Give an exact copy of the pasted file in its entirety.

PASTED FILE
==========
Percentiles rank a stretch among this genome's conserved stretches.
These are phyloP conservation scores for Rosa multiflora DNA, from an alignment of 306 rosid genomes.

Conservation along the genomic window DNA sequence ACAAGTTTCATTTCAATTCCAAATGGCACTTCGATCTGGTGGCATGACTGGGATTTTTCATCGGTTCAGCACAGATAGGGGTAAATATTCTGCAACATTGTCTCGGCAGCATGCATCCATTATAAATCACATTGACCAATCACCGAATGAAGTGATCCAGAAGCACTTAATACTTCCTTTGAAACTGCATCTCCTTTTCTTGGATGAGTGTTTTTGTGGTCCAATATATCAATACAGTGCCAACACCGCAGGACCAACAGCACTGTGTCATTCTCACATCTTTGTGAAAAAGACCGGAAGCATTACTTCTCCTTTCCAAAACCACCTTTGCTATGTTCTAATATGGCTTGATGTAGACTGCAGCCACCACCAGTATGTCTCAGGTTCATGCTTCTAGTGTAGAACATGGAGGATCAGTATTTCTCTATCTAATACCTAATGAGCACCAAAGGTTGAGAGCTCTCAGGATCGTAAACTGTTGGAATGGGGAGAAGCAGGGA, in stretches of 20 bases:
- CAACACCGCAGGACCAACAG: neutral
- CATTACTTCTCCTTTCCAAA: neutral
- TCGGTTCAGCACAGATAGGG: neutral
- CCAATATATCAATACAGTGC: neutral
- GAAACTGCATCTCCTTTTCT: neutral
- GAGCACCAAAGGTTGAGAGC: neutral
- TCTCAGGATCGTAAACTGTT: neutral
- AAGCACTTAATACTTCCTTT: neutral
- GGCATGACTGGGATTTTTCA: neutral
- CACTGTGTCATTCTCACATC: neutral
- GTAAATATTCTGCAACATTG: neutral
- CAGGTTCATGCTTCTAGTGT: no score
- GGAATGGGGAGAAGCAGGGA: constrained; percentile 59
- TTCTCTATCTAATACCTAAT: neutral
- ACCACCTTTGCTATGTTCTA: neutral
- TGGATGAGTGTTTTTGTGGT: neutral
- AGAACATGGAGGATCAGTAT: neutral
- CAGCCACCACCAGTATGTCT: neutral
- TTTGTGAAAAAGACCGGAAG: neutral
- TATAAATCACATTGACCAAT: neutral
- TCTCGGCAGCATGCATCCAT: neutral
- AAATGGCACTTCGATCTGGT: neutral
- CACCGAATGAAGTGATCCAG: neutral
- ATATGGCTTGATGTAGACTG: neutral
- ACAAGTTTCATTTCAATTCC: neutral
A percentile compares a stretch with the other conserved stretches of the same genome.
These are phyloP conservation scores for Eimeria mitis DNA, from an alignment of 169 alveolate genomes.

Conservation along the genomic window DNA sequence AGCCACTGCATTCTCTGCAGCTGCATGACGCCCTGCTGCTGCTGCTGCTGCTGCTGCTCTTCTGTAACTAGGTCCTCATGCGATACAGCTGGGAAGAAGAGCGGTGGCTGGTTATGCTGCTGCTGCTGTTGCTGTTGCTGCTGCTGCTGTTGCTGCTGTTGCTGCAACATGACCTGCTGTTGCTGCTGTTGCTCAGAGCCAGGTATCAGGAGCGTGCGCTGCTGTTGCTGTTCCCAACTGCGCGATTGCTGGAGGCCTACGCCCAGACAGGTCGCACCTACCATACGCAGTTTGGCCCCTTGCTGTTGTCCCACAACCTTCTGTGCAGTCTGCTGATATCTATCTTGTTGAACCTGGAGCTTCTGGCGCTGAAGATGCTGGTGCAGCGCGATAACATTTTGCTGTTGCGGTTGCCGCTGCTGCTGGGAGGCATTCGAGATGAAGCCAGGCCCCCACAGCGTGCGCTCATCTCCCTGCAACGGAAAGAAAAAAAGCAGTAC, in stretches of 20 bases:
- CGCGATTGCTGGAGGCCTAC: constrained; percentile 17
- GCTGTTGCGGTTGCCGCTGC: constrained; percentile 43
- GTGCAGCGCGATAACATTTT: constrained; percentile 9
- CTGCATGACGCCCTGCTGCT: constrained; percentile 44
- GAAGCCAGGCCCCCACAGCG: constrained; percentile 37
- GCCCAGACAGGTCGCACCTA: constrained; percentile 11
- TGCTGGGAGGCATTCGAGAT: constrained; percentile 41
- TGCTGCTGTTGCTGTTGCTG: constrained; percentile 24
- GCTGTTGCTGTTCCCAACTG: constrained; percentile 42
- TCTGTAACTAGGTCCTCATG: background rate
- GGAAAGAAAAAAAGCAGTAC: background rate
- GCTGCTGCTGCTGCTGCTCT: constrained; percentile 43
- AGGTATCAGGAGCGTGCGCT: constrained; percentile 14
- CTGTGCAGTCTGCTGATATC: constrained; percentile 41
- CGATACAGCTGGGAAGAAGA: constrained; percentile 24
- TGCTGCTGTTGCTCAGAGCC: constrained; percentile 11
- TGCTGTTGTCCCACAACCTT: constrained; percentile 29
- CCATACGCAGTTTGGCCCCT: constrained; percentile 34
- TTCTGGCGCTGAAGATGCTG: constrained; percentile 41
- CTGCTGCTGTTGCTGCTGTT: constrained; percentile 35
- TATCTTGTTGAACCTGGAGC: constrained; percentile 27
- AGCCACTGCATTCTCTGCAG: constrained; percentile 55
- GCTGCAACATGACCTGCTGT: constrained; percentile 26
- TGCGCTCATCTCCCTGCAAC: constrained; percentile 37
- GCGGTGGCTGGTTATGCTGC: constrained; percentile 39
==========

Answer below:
Percentiles rank a stretch among this genome's conserved stretches.
These are phyloP conservation scores for Rosa multiflora DNA, from an alignment of 306 rosid genomes.

Conservation along the genomic window DNA sequence ACAAGTTTCATTTCAATTCCAAATGGCACTTCGATCTGGTGGCATGACTGGGATTTTTCATCGGTTCAGCACAGATAGGGGTAAATATTCTGCAACATTGTCTCGGCAGCATGCATCCATTATAAATCACATTGACCAATCACCGAATGAAGTGATCCAGAAGCACTTAATACTTCCTTTGAAACTGCATCTCCTTTTCTTGGATGAGTGTTTTTGTGGTCCAATATATCAATACAGTGCCAACACCGCAGGACCAACAGCACTGTGTCATTCTCACATCTTTGTGAAAAAGACCGGAAGCATTACTTCTCCTTTCCAAAACCACCTTTGCTATGTTCTAATATGGCTTGATGTAGACTGCAGCCACCACCAGTATGTCTCAGGTTCATGCTTCTAGTGTAGAACATGGAGGATCAGTATTTCTCTATCTAATACCTAATGAGCACCAAAGGTTGAGAGCTCTCAGGATCGTAAACTGTTGGAATGGGGAGAAGCAGGGA, in stretches of 20 bases:
- CAACACCGCAGGACCAACAG: neutral
- CATTACTTCTCCTTTCCAAA: neutral
- TCGGTTCAGCACAGATAGGG: neutral
- CCAATATATCAATACAGTGC: neutral
- GAAACTGCATCTCCTTTTCT: neutral
- GAGCACCAAAGGTTGAGAGC: neutral
- TCTCAGGATCGTAAACTGTT: neutral
- AAGCACTTAATACTTCCTTT: neutral
- GGCATGACTGGGATTTTTCA: neutral
- CACTGTGTCATTCTCACATC: neutral
- GTAAATATTCTGCAACATTG: neutral
- CAGGTTCATGCTTCTAGTGT: no score
- GGAATGGGGAGAAGCAGGGA: constrained; percentile 59
- TTCTCTATCTAATACCTAAT: neutral
- ACCACCTTTGCTATGTTCTA: neutral
- TGGATGAGTGTTTTTGTGGT: neutral
- AGAACATGGAGGATCAGTAT: neutral
- CAGCCACCACCAGTATGTCT: neutral
- TTTGTGAAAAAGACCGGAAG: neutral
- TATAAATCACATTGACCAAT: neutral
- TCTCGGCAGCATGCATCCAT: neutral
- AAATGGCACTTCGATCTGGT: neutral
- CACCGAATGAAGTGATCCAG: neutral
- ATATGGCTTGATGTAGACTG: neutral
- ACAAGTTTCATTTCAATTCC: neutral
A percentile compares a stretch with the other conserved stretches of the same genome.
These are phyloP conservation scores for Eimeria mitis DNA, from an alignment of 169 alveolate genomes.

Conservation along the genomic window DNA sequence AGCCACTGCATTCTCTGCAGCTGCATGACGCCCTGCTGCTGCTGCTGCTGCTGCTGCTCTTCTGTAACTAGGTCCTCATGCGATACAGCTGGGAAGAAGAGCGGTGGCTGGTTATGCTGCTGCTGCTGTTGCTGTTGCTGCTGCTGCTGTTGCTGCTGTTGCTGCAACATGACCTGCTGTTGCTGCTGTTGCTCAGAGCCAGGTATCAGGAGCGTGCGCTGCTGTTGCTGTTCCCAACTGCGCGATTGCTGGAGGCCTACGCCCAGACAGGTCGCACCTACCATACGCAGTTTGGCCCCTTGCTGTTGTCCCACAACCTTCTGTGCAGTCTGCTGATATCTATCTTGTTGAACCTGGAGCTTCTGGCGCTGAAGATGCTGGTGCAGCGCGATAACATTTTGCTGTTGCGGTTGCCGCTGCTGCTGGGAGGCATTCGAGATGAAGCCAGGCCCCCACAGCGTGCGCTCATCTCCCTGCAACGGAAAGAAAAAAAGCAGTAC, in stretches of 20 bases:
- CGCGATTGCTGGAGGCCTAC: constrained; percentile 17
- GCTGTTGCGGTTGCCGCTGC: constrained; percentile 43
- GTGCAGCGCGATAACATTTT: constrained; percentile 9
- CTGCATGACGCCCTGCTGCT: constrained; percentile 44
- GAAGCCAGGCCCCCACAGCG: constrained; percentile 37
- GCCCAGACAGGTCGCACCTA: constrained; percentile 11
- TGCTGGGAGGCATTCGAGAT: constrained; percentile 41
- TGCTGCTGTTGCTGTTGCTG: constrained; percentile 24
- GCTGTTGCTGTTCCCAACTG: constrained; percentile 42
- TCTGTAACTAGGTCCTCATG: background rate
- GGAAAGAAAAAAAGCAGTAC: background rate
- GCTGCTGCTGCTGCTGCTCT: constrained; percentile 43
- AGGTATCAGGAGCGTGCGCT: constrained; percentile 14
- CTGTGCAGTCTGCTGATATC: constrained; percentile 41
- CGATACAGCTGGGAAGAAGA: constrained; percentile 24
- TGCTGCTGTTGCTCAGAGCC: constrained; percentile 11
- TGCTGTTGTCCCACAACCTT: constrained; percentile 29
- CCATACGCAGTTTGGCCCCT: constrained; percentile 34
- TTCTGGCGCTGAAGATGCTG: constrained; percentile 41
- CTGCTGCTGTTGCTGCTGTT: constrained; percentile 35
- TATCTTGTTGAACCTGGAGC: constrained; percentile 27
- AGCCACTGCATTCTCTGCAG: constrained; percentile 55
- GCTGCAACATGACCTGCTGT: constrained; percentile 26
- TGCGCTCATCTCCCTGCAAC: constrained; percentile 37
- GCGGTGGCTGGTTATGCTGC: constrained; percentile 39